The cohort of PGCE students learning to teach Art in secondary schools also made good use of the collection. As talented artists themselves, they were eager to explore the variety of illustration techniques found in the IBBY collection. I introduced the books to the group and pointed out some of the more innovative and unusual examples, also using the opportunity to make connections with some of the paper engineering and visual literacy books we have available for them in the Centre. After exploring the collection, the group then each chose a book to share with the class; identifying techniques and ideas on how they could use the book when teaching Art in school. The students spoke at length about the books and I personally learnt a lot from their insights. They approached the books from a different angle than the previous groups, incorporating their knowledge as artists and picking up on numerous details that I had missed. The group were also excited about ideas they could take away to use in their own practice; particularly enjoying the ‘flip book’ from Switzerland, the layering techniques used in the books from Denmark, Lithuania and Chile, and the interactive elements in the books from New Zealand and Austria.

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Mon tout petit (Switzerland)

MFL students

A group of students learning to teach MFL in secondary school also arranged a session to explore the collection. With this group, we discussed how books like these from different countries could help in learning a language even when the majority of the books themselves were aimed at children younger than the ones they would be teaching in secondary school. I pointed out that, in the same way that picture books help children learn to read in their own language, older students beginning to learn a language would benefit from the shorter sentences, repetition and supportive illustrations usually found in these types of books. We also looked at the wordless books from Slovenia and the USA that were in the collection and talked about how language students could use books like this to talk through the story.

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The Farmer and the Clown (USA)

 

MA Sequential Design/Illustration students

I also thought students from other departments across the University of Brighton might benefit from the IBBY collection and contacted the leader of the MA Sequential Design/Illustration course and arranged for her students to visit the exhibition. The School of Art at the University has a strong tradition of producing children’s book illustrators including Raymond Briggs, Quentin Blake, Jane Hissey, Emily Gravett, and Chris Riddell, so it was very exciting to meet this group of students. They pored over the books on display, taking photographs and scribbling in notebooks. This group spent an entire afternoon in the Centre, first exploring the IBBY books and then foraying into the extensive picture book collection we hold here. It was a really rewarding experience for me as I got to show off some of the fantastic books we have! The IBBY Honour Book from Slovenia, Deček In Hiša by Maja Kastelic provided me with an useful intertextual link to a book in the Centre’s own collection as this evocative wordless book includes a scene where a portrait of the creature from Shaun Tan’s wordless book, The Arrival can be seen on the wall! This proved to be a great discussion point with the students, many of who were already familiar with Shaun Tan’s illustrations.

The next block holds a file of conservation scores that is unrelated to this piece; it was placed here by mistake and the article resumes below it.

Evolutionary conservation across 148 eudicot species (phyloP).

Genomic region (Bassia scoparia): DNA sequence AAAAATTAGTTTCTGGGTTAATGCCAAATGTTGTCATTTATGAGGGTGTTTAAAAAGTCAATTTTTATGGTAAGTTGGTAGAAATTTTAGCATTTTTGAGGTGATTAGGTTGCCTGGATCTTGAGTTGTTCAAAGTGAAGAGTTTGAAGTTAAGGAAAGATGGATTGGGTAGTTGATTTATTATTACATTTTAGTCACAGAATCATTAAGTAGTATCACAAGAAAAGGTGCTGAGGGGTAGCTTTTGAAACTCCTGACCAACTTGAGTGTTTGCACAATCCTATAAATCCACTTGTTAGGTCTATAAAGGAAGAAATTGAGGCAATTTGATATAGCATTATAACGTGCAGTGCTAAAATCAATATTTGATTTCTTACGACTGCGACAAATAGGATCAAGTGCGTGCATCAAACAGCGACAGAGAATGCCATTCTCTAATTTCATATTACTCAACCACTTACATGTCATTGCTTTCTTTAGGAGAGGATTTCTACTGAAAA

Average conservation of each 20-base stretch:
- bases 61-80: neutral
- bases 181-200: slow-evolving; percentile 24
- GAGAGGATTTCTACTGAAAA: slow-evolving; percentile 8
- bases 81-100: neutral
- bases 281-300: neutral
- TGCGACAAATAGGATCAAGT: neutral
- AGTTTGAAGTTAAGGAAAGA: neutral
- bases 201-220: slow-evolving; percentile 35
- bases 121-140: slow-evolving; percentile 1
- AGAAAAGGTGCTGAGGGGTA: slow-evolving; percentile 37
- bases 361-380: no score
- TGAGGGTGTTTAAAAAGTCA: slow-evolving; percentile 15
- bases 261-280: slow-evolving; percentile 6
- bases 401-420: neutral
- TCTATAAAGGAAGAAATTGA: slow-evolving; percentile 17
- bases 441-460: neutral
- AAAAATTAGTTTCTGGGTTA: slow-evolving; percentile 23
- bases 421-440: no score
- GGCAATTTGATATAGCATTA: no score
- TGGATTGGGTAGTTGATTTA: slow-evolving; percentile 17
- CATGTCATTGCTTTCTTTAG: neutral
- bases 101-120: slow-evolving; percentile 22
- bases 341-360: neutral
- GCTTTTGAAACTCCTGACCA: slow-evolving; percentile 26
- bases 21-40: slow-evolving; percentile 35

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Deček In Hiša

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The Arrival

 

Conclusion

Since we’ve had the exhibition, students from the MA course have contacted me to arrange research visits for assignments and we’ve also received some lovely feedback, such as:

“I wanted to thank you for the great IBBY exhibition! Some truly amazing books that I don’t think I would have got to see any other way. The resource you have at the Curriculum centre is also great! I will make sure that the other students on the MA course here know about it!” (MA sequential design/illustration student)

Hosting the 2016 IBBY Honour Books not only offered our students and staff a fantastic opportunity to discover the diverse range of children’s books being published around the world, but also allowed us to build closer relationships with the students and staff in the School of Education, raise the profile of the Curriculum Centre, and create a link with a department on a different campus. We’ll be greatly looking forward to hosting the next collection.